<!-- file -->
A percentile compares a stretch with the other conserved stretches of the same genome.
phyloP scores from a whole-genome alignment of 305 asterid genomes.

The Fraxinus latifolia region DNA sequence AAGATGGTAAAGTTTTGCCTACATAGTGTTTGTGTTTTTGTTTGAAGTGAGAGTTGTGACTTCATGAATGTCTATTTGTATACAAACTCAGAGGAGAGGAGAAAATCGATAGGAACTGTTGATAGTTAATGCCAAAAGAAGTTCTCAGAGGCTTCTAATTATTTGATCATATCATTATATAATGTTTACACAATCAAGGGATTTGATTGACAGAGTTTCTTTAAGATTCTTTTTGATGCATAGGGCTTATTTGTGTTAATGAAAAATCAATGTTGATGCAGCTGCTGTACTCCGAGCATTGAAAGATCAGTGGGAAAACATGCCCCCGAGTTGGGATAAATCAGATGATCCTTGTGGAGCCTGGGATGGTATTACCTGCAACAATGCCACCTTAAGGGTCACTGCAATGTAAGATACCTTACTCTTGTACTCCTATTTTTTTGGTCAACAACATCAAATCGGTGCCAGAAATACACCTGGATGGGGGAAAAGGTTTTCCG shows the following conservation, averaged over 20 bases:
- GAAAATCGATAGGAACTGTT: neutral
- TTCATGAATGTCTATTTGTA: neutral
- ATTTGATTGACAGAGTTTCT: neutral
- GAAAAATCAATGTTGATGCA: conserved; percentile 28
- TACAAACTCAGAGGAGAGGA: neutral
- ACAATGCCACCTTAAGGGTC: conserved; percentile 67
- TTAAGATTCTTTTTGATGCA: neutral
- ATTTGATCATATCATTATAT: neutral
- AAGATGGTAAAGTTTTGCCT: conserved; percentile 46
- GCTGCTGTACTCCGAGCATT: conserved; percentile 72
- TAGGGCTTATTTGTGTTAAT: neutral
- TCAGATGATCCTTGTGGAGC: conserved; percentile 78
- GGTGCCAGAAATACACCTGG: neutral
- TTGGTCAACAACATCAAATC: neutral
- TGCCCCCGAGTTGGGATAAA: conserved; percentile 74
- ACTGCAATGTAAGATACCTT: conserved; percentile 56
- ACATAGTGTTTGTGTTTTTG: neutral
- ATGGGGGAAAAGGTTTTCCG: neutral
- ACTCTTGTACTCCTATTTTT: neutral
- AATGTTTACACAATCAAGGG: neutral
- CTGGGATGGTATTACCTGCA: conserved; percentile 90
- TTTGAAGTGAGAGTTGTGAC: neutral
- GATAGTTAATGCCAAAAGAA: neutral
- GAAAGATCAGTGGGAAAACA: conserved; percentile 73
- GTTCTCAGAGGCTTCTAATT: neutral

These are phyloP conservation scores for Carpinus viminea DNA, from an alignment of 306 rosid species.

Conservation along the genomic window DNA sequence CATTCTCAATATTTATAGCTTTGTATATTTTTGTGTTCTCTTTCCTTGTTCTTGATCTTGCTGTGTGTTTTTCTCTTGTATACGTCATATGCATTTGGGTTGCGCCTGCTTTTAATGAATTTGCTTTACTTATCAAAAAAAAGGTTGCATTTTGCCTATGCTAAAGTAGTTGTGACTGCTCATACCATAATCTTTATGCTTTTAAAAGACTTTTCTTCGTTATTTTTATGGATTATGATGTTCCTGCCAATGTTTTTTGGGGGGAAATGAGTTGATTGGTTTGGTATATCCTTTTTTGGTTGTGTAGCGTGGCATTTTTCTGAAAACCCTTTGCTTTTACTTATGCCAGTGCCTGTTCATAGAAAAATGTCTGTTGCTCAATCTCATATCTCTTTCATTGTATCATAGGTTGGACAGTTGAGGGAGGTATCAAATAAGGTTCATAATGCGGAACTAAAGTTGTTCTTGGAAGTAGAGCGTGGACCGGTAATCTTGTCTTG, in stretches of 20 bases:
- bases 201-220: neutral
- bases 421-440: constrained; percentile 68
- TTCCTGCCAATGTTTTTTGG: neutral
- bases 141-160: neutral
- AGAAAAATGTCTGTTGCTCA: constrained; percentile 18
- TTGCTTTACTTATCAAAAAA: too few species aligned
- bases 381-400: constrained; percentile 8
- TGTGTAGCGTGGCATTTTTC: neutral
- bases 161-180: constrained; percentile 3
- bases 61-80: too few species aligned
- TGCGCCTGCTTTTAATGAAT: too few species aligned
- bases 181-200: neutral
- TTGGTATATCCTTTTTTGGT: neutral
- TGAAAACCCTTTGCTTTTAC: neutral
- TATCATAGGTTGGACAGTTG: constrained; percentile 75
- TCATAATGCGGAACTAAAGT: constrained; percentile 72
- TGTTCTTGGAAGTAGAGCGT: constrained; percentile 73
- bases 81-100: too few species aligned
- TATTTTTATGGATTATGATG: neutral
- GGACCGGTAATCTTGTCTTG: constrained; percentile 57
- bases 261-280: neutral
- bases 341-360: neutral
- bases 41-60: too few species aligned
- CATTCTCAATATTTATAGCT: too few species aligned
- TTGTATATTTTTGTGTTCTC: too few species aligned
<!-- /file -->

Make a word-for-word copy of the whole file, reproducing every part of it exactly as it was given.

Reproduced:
A percentile compares a stretch with the other conserved stretches of the same genome.
phyloP scores from a whole-genome alignment of 305 asterid genomes.

The Fraxinus latifolia region DNA sequence AAGATGGTAAAGTTTTGCCTACATAGTGTTTGTGTTTTTGTTTGAAGTGAGAGTTGTGACTTCATGAATGTCTATTTGTATACAAACTCAGAGGAGAGGAGAAAATCGATAGGAACTGTTGATAGTTAATGCCAAAAGAAGTTCTCAGAGGCTTCTAATTATTTGATCATATCATTATATAATGTTTACACAATCAAGGGATTTGATTGACAGAGTTTCTTTAAGATTCTTTTTGATGCATAGGGCTTATTTGTGTTAATGAAAAATCAATGTTGATGCAGCTGCTGTACTCCGAGCATTGAAAGATCAGTGGGAAAACATGCCCCCGAGTTGGGATAAATCAGATGATCCTTGTGGAGCCTGGGATGGTATTACCTGCAACAATGCCACCTTAAGGGTCACTGCAATGTAAGATACCTTACTCTTGTACTCCTATTTTTTTGGTCAACAACATCAAATCGGTGCCAGAAATACACCTGGATGGGGGAAAAGGTTTTCCG shows the following conservation, averaged over 20 bases:
- GAAAATCGATAGGAACTGTT: neutral
- TTCATGAATGTCTATTTGTA: neutral
- ATTTGATTGACAGAGTTTCT: neutral
- GAAAAATCAATGTTGATGCA: conserved; percentile 28
- TACAAACTCAGAGGAGAGGA: neutral
- ACAATGCCACCTTAAGGGTC: conserved; percentile 67
- TTAAGATTCTTTTTGATGCA: neutral
- ATTTGATCATATCATTATAT: neutral
- AAGATGGTAAAGTTTTGCCT: conserved; percentile 46
- GCTGCTGTACTCCGAGCATT: conserved; percentile 72
- TAGGGCTTATTTGTGTTAAT: neutral
- TCAGATGATCCTTGTGGAGC: conserved; percentile 78
- GGTGCCAGAAATACACCTGG: neutral
- TTGGTCAACAACATCAAATC: neutral
- TGCCCCCGAGTTGGGATAAA: conserved; percentile 74
- ACTGCAATGTAAGATACCTT: conserved; percentile 56
- ACATAGTGTTTGTGTTTTTG: neutral
- ATGGGGGAAAAGGTTTTCCG: neutral
- ACTCTTGTACTCCTATTTTT: neutral
- AATGTTTACACAATCAAGGG: neutral
- CTGGGATGGTATTACCTGCA: conserved; percentile 90
- TTTGAAGTGAGAGTTGTGAC: neutral
- GATAGTTAATGCCAAAAGAA: neutral
- GAAAGATCAGTGGGAAAACA: conserved; percentile 73
- GTTCTCAGAGGCTTCTAATT: neutral

These are phyloP conservation scores for Carpinus viminea DNA, from an alignment of 306 rosid species.

Conservation along the genomic window DNA sequence CATTCTCAATATTTATAGCTTTGTATATTTTTGTGTTCTCTTTCCTTGTTCTTGATCTTGCTGTGTGTTTTTCTCTTGTATACGTCATATGCATTTGGGTTGCGCCTGCTTTTAATGAATTTGCTTTACTTATCAAAAAAAAGGTTGCATTTTGCCTATGCTAAAGTAGTTGTGACTGCTCATACCATAATCTTTATGCTTTTAAAAGACTTTTCTTCGTTATTTTTATGGATTATGATGTTCCTGCCAATGTTTTTTGGGGGGAAATGAGTTGATTGGTTTGGTATATCCTTTTTTGGTTGTGTAGCGTGGCATTTTTCTGAAAACCCTTTGCTTTTACTTATGCCAGTGCCTGTTCATAGAAAAATGTCTGTTGCTCAATCTCATATCTCTTTCATTGTATCATAGGTTGGACAGTTGAGGGAGGTATCAAATAAGGTTCATAATGCGGAACTAAAGTTGTTCTTGGAAGTAGAGCGTGGACCGGTAATCTTGTCTTG, in stretches of 20 bases:
- bases 201-220: neutral
- bases 421-440: constrained; percentile 68
- TTCCTGCCAATGTTTTTTGG: neutral
- bases 141-160: neutral
- AGAAAAATGTCTGTTGCTCA: constrained; percentile 18
- TTGCTTTACTTATCAAAAAA: too few species aligned
- bases 381-400: constrained; percentile 8
- TGTGTAGCGTGGCATTTTTC: neutral
- bases 161-180: constrained; percentile 3
- bases 61-80: too few species aligned
- TGCGCCTGCTTTTAATGAAT: too few species aligned
- bases 181-200: neutral
- TTGGTATATCCTTTTTTGGT: neutral
- TGAAAACCCTTTGCTTTTAC: neutral
- TATCATAGGTTGGACAGTTG: constrained; percentile 75
- TCATAATGCGGAACTAAAGT: constrained; percentile 72
- TGTTCTTGGAAGTAGAGCGT: constrained; percentile 73
- bases 81-100: too few species aligned
- TATTTTTATGGATTATGATG: neutral
- GGACCGGTAATCTTGTCTTG: constrained; percentile 57
- bases 261-280: neutral
- bases 341-360: neutral
- bases 41-60: too few species aligned
- CATTCTCAATATTTATAGCT: too few species aligned
- TTGTATATTTTTGTGTTCTC: too few species aligned